Legal positivism is a school of thought of philosophy of law and jurisprudence, largely developed by eighteenth and nineteenth-century legal thinkers such as Jeremy Bentham and John Austin. However, the most prominent figure in the history of legal positivism is H. L. A. Hart, whose work The Concept of Law caused a fundamental re-thinking of the positivist doctrine and its relationship with the other principal theories of law.
- The existence of law is one thing; its merit and demerit another. Whether it be or be not is one enquiry; whether it be or be not conformable to an assumed standard, is a different enquiry.
- John Austin, The Province of Jurisprudence Determined (1832)
- [A]ll men have original equal rights which government did not give and cannot justly take away.
- The positivist thesis does not say that law's merits are unintelligible, unimportant, or peripheral to the philosophy of law. It says that they do not determine whether laws or legal systems exist. Whether a society has a legal system depends on the presence of certain structures of governance, not on the extent to which it satisfies ideals of justice, democracy, or the rule of law. What laws are in force in that system depends on what social standards its officials recognize as authoritative; for example, legislative enactments, judicial decisions, or social customs. The fact that a policy would be just, wise, efficient, or prudent is never sufficient reason for thinking that it is actually the law, and the fact that it is unjust, unwise, inefficient or imprudent is never sufficient reason for doubting it. According to positivism, law is a matter of what has been posited (ordered, decided, practiced, tolerated, etc.); as we might say in a more modern idiom, positivism is the view that law is a social construction. Austin thought the thesis “simple and glaring.” While it is probably the dominant view among analytically inclined philosophers of law, it is also the subject of competing interpretations together with persistent criticisms and misunderstandings.
- Leslie Green, "Legal Positivism", The Stanford Encyclopedia of Philosophy (Fall 2009 Edition), Edward N. Zalta (ed.)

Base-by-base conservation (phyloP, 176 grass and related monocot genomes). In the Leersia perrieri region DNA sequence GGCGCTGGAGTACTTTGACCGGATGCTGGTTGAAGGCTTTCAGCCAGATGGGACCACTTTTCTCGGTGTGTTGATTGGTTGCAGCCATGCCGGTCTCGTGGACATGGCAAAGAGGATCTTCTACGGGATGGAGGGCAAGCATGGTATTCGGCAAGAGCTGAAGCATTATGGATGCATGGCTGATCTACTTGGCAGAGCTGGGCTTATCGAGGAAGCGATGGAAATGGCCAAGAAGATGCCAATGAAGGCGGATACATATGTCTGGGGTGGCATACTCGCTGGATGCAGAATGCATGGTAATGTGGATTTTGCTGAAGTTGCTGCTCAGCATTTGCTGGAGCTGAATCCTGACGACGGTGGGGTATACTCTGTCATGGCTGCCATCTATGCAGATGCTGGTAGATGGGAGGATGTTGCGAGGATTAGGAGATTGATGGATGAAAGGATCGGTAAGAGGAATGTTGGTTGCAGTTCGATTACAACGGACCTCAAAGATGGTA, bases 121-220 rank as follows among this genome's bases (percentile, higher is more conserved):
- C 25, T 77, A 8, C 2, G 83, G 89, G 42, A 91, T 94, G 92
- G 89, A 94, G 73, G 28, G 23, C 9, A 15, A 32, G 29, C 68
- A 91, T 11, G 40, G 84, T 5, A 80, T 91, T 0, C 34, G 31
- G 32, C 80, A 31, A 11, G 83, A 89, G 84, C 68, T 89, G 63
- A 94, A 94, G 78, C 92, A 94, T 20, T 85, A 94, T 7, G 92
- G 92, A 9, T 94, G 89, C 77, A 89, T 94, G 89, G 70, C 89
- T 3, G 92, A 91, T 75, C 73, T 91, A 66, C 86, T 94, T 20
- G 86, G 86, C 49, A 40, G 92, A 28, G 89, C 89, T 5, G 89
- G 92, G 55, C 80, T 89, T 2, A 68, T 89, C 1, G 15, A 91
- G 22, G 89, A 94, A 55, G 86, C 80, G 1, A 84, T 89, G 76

- Legal positivism has become one of the main forces which have destroyed classical liberalism because the latter presupposes a conception of justice which is independent of the expediency for achieving particular results. Legal positivism, like the other forms of constructivist pragmatism of a William James or John Dewey or Vilfredo Pareto, is therefore profoundly antiliberal in the original meaning of the word, though their views have become the foundations of that pseudo-liberalism which in the course of the last generation has arrogated the name.
- Friedrich Hayek, Law, Legislation and Liberty, Vol. 2 (1976), Ch. 8 : The Quest for Justice.
- It is a perversion of terms to say that a charter gives rights. It operates by a contrary effect — that of taking rights away. Rights are inherently in all the inhabitants; but charters, by annulling those rights, in the majority, leave the right, by exclusion, in the hands of a few. … They...consequently are instruments of injustice. The fact therefore must be that the individuals themselves, each in his own personal and sovereign right, entered into a contract with each other to produce a government: and this is the only mode in which governments have a right to arise, and the only principle on which they have a right to exist.
- Human dignity has long been understood in this country to be innate. When the framers proclaimed in the Declaration of Independence that 'all men are created equal' and 'endowed by their Creator with certain unalienable Rights', they referred to a vision of mankind in which all humans are created in the image of God and therefore of inherent worth. That vision is the foundation upon which this nation was built. The corollary of that principle is that human dignity cannot be taken away by the government. Slaves did not lose their dignity, any more than they lost their humanity, because the government allowed them to be enslaved. Those held in internment camps did not lose their dignity because the government confined them. And those denied governmental benefits certainly do not lose their dignity because the government denies them those benefits. The government cannot bestow dignity, and it cannot take it away.